Published on Saturday, June 24th, 2017
So, I've been a-thinkin'...
I want Elsa to be a strongly typed language, meaning that implicit
casting/coercion is verboten. I think it's more of a trap than it
is a help, especially in languages that rely heavily on functional
composition. (So unless the programs are typically tiny, I feel
that implicit casting/coercion should be relegated to the same
scrapheap as DWIM and automatic semi-colon insertion.
But I digress.)
That said, I am a firm believer in duck-typing, and that the focus
on what a type is should be defined on what you can do with it.
I also feel that types should not become minutiae that encumber
the programmer when it is not needed.
In other words, I want to be able to define types that are based
around traits and keep type declarations optional when it makes
little sense in having them around.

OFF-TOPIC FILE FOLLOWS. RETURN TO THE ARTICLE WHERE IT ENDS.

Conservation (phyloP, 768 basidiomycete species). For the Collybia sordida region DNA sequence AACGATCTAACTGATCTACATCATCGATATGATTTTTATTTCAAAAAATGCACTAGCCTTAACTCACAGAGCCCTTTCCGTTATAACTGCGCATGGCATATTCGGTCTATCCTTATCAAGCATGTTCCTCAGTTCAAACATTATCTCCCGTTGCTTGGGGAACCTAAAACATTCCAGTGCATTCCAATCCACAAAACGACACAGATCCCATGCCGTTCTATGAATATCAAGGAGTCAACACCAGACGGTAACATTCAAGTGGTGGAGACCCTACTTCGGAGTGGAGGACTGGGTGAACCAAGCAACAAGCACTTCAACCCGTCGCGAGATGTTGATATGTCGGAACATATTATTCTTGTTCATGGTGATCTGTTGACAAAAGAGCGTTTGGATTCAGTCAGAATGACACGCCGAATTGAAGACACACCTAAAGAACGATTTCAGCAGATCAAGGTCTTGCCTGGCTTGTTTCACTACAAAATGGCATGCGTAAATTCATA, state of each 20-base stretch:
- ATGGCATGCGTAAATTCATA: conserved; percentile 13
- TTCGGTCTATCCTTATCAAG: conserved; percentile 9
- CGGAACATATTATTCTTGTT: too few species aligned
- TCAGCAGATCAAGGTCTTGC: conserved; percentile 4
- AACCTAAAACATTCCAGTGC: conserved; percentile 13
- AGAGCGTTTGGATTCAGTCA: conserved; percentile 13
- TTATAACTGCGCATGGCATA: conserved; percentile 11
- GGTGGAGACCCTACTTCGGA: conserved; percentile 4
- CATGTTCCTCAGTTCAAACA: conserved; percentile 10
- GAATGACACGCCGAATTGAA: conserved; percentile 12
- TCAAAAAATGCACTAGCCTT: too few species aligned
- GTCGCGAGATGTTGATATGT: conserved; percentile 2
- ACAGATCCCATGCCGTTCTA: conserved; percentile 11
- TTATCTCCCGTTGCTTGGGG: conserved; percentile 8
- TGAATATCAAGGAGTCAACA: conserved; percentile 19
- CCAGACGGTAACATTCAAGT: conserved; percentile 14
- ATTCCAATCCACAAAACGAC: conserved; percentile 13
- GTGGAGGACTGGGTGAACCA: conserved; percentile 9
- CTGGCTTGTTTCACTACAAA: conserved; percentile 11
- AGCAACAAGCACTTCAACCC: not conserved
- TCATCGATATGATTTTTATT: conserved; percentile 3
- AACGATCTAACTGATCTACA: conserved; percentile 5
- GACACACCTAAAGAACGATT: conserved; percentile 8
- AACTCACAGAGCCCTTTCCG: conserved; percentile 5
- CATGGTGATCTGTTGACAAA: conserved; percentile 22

What is a trait, then? Well, a type is basically just a label that
can be attached to a value. It says nothing about what can be done
to the value by itself. However, functions that specify types in
their parameter lists add to the body of traits that a specifc
type can have. (It's sort of like how generic functions, methods
and classes are intertwined in CLOS.)
Primitive types and the operations that can be made on them form
a set of axioms from which derived types can be made.
I'm not sure if this is a good idea or not, or if it makes a lick of
sense, but that's kind of the point with this little project of
mine. To find out. :)
[Edit 2017-07-14] Apparently what I'm talking about is a form of
structural type system that leans towards duck typing.